This has got to be one of the strangest films I have seen in a long time. Not in the sense of arty weird or pointless but because an otherwise straight forward plot takes a very odd turn and makes the whole thing rather strange if not incomprehensible.
I am of course a bit ahead of myself, but I need to make clear from the outset that I did not “get” this movie and therefore may be prone to misjudging it.
Joan Bennett is Lucia Harper, a middle class house wife (in an age where this means a maid, but no loose cash) running a house with a teenage daughter, a younger son and a chatterbox of a father in law. Her husband is away on business and we never see him throughout the movie so she is in charge of affairs at home. The pressing matter is that her daughter Bea (Geraldine Brooks) is seeing a no-good entity called Ted Darby (Shepperd Strudwick), far too old and far too seedy for Lucia’s taste. He looks him up in L.A. and asks him to stay away from her daughter. When he asks how much it would be worth for her it is pretty clear what he is up to.
Later that evening Bea meets Ted in their boathouse and comes, though reluctant, to the same conclusion and in her effort to get away from Ted she knock him over and he falls down killing himself. It is an accident, but in film noir there are no accidents. Instead Lucia must get rid of the body so Bea will not be charged with murder.
Just as they seem to be in the clear a man shows up by the name of Martin Donnelly (James Mason). He is in possession of a stack of lovely letters Bea wrote Ted Darby, which would incriminate her if handed over to the police. Apparently Darby owed 5000$ to Donnelly and his partner and he is now trying to get them from Lucia instead in return for the letters.
So far so good. A nice and tidy blackmail story about normal, regular people getting accidentally involved with the seedier parts of society. The standard formula would have the blackmailer and the victim standing off in a cat and mouse game until eventually, usually with the help of a detective or the police, the victim gets the upper hand. But this is not a standard story. Something really weird happens. Although Donnelly scares the wits out of Lucia Harper and although he is such a tough guy he falls in love with her. For some odd reason he sympathizes with her and turns from antagonizing her to in the end helping her out.
I do not understand it. Lucia is doing absolutely nothing to lead him on, she in not dressing up and luring him or anything. In fact she does all in her power to get rid of him. She is brave in the sense that she stands as protection for her family against this intruder, but she is also deeply scared of him and clearly out of her depth. Her frantic scrambling to raise 5000$ says it all. So why on earth is he falling for her? Is it some Lima or Stockholm syndrome? I have no idea. The Book warned me of this and still I did not see it coming. The book also suggests that Lucia is manipulating Donnelly, but I do not see that either.
My guess is that Max Ophüls, the director, wanted to see what happened if the bad guy turned into a good guy, vanquished by love. The problem is that, to me at least, it seems to happen forced and out of the blue. Yes, yes, I know, love is a mysterious, uncontrollable force bla bla bla, but really? What exactly happened there?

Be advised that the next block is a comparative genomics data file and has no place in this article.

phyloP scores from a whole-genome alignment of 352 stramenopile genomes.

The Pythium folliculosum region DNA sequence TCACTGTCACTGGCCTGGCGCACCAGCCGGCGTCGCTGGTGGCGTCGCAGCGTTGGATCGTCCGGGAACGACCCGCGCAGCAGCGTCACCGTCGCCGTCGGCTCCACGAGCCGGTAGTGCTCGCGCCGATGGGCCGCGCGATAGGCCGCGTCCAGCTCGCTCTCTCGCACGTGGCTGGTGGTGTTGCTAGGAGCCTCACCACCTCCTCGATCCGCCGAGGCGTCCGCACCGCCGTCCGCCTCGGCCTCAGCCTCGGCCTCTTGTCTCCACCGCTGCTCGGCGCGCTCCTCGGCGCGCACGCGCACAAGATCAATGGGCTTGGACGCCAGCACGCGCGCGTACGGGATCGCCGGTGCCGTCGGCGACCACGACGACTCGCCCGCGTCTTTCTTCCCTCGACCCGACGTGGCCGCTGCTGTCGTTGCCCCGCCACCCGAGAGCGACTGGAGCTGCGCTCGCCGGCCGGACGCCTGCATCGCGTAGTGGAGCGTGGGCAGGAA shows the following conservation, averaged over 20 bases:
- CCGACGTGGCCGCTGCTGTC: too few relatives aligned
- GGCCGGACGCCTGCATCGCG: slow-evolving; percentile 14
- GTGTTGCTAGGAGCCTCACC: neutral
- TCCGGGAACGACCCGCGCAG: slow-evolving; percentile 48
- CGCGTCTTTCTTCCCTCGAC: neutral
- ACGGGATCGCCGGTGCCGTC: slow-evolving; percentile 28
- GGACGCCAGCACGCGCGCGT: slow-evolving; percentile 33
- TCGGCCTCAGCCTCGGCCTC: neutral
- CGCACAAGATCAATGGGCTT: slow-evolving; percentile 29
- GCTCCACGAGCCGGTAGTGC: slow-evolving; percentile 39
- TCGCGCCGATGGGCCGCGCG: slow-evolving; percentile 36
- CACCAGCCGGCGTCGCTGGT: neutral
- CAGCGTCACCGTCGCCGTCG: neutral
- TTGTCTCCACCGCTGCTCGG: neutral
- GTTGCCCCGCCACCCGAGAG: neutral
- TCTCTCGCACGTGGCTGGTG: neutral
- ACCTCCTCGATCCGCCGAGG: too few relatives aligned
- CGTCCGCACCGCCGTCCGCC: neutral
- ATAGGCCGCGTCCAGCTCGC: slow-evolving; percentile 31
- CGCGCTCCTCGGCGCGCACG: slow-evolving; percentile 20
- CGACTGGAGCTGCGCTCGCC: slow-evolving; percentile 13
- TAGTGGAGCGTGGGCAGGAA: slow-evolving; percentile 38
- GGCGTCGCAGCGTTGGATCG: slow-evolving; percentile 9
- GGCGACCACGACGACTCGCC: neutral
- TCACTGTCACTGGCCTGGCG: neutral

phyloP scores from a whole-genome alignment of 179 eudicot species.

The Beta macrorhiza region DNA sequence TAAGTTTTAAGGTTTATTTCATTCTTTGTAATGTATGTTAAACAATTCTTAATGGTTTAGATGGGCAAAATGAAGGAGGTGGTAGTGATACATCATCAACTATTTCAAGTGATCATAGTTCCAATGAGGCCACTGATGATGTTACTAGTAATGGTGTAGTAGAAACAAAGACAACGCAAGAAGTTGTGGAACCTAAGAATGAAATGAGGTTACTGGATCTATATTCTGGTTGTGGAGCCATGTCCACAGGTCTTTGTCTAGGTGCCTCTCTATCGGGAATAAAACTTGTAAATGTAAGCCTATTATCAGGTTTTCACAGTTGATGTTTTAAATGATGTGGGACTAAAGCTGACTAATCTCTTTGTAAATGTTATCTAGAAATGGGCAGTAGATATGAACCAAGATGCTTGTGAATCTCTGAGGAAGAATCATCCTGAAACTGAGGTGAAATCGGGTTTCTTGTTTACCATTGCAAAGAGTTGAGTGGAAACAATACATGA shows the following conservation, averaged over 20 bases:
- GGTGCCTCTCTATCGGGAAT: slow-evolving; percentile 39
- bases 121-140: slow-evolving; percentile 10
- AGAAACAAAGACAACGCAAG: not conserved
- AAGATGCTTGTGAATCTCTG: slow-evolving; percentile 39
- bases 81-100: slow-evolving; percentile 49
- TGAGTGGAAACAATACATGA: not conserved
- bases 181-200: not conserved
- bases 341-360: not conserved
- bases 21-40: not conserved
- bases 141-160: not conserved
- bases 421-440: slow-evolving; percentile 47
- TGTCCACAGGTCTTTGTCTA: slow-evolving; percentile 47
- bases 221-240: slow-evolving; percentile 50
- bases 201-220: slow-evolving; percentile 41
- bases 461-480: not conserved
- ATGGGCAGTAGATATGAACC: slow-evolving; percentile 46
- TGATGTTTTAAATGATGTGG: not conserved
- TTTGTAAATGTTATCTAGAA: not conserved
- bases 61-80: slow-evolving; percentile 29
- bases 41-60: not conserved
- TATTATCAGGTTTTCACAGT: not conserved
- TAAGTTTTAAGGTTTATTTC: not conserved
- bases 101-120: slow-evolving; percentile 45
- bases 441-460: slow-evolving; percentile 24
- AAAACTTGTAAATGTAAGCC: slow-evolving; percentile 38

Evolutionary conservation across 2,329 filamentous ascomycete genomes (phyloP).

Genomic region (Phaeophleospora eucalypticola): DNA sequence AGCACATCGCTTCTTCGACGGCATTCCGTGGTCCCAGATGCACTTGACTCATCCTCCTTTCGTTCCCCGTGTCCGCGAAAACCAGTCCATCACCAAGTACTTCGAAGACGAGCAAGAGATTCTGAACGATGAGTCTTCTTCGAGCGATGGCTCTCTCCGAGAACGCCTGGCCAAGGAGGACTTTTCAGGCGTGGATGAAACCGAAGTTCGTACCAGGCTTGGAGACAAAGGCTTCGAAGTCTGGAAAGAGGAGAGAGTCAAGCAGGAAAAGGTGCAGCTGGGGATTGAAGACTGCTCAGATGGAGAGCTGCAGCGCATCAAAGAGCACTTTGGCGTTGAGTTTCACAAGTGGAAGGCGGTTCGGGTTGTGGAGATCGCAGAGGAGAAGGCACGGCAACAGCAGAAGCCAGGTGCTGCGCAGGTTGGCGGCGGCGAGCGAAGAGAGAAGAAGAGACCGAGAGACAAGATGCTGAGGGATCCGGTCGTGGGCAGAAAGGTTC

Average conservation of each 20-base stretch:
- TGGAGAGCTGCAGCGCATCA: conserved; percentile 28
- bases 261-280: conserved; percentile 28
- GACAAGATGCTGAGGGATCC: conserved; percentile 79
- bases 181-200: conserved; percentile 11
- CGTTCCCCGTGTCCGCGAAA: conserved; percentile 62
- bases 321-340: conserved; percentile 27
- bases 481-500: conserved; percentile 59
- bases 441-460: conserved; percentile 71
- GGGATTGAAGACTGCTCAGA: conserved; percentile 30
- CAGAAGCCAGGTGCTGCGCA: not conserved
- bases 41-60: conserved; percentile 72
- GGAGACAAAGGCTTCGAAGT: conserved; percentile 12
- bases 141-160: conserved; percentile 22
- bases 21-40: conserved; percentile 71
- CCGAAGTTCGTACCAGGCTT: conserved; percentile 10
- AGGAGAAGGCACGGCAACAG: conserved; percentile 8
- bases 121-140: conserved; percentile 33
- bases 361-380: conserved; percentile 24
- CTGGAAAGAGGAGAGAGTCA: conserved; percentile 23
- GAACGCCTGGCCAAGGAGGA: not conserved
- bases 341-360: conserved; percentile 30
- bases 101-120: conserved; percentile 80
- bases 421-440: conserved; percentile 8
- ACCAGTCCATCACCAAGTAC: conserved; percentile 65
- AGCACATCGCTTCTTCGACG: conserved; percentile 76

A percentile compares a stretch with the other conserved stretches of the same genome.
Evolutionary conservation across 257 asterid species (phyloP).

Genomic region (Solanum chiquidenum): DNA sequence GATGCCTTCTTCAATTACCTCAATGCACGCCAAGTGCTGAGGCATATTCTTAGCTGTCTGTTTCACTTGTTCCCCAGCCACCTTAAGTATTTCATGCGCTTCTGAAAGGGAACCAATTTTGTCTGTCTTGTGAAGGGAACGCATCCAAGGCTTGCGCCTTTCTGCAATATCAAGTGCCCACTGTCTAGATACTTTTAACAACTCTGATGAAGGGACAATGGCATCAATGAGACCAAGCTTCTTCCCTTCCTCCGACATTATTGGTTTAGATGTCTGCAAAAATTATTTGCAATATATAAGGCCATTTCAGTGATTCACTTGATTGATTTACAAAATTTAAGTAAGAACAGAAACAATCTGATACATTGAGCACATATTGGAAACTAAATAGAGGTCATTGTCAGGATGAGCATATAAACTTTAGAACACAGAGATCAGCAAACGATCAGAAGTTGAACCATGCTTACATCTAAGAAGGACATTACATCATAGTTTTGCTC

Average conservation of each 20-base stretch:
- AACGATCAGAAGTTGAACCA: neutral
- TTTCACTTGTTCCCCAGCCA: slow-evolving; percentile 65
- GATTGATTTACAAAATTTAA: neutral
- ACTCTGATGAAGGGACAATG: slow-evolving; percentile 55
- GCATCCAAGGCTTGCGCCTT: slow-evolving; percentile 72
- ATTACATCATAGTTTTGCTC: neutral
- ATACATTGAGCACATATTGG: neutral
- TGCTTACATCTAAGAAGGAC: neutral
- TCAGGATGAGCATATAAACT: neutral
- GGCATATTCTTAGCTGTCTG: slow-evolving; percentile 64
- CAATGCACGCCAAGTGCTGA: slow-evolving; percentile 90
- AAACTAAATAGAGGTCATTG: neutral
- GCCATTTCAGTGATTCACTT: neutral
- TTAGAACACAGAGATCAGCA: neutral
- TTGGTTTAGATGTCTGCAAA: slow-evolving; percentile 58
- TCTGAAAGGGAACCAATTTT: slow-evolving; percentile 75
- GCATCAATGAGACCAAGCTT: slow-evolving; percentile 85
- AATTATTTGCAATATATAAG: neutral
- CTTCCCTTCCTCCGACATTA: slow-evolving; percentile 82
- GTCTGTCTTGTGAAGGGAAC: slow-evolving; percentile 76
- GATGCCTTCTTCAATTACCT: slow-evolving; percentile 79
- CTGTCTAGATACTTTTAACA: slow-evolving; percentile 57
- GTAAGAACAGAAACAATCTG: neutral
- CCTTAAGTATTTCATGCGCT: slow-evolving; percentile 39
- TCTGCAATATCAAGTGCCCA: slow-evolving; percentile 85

The interesting thing of course is that this change of events throws the entire story into a different direction. Lucia is as confused as I am and do not know what to make of this guy. We also get Donnelly’s partner on the stage to become the new bad guy. And Donnelly seems to be most confused of all trapped between the two of them.
I am not entirely sure I liked this film. For that I am probably still too confused. Maybe later when the fog clears I will appreciate it more, but at this point it is just clouding my judgment. The best thing about the film (except from the fact that it does not follow template storylines) is the filming itself. It is the kind of movie, like most noir, that could only work in black and white. The house and family is always filmed in bright light, but whenever Ted Darby, Donnelly or the threat from either appears the light tones down and we gets shadows and gloom. James Mason is always wearing dark cloth and Lucie wears bright until she decides to raise the money, then her cloths turn dark as well. It is with the gloom threatening the innocent life that the movie is most successful.
Joan Bennett was better in “Secret Beyond the Door” (and excellent back in 32 in “Me and My Gal”). In 1949 she was 39 years old, but acted as if she was supposed to be 10 years older. It does not look that convincing. You know like when people turn their voices in the way they think their parents sound.
James Mason is better, but then again he is good in even horrible films. This is the first American film I see him in and he does seem to have some trouble shedding his British background, but they just say he is Irish and then that is okay (though I rarely heard a person as ENGLISH English as James Mason…). His problem is to convince us that he has fallen in love with Lucie and unfortunately that is just an insurmountably tall task.
Definitely an odd movie and interesting too. Good?… We will have to see about that.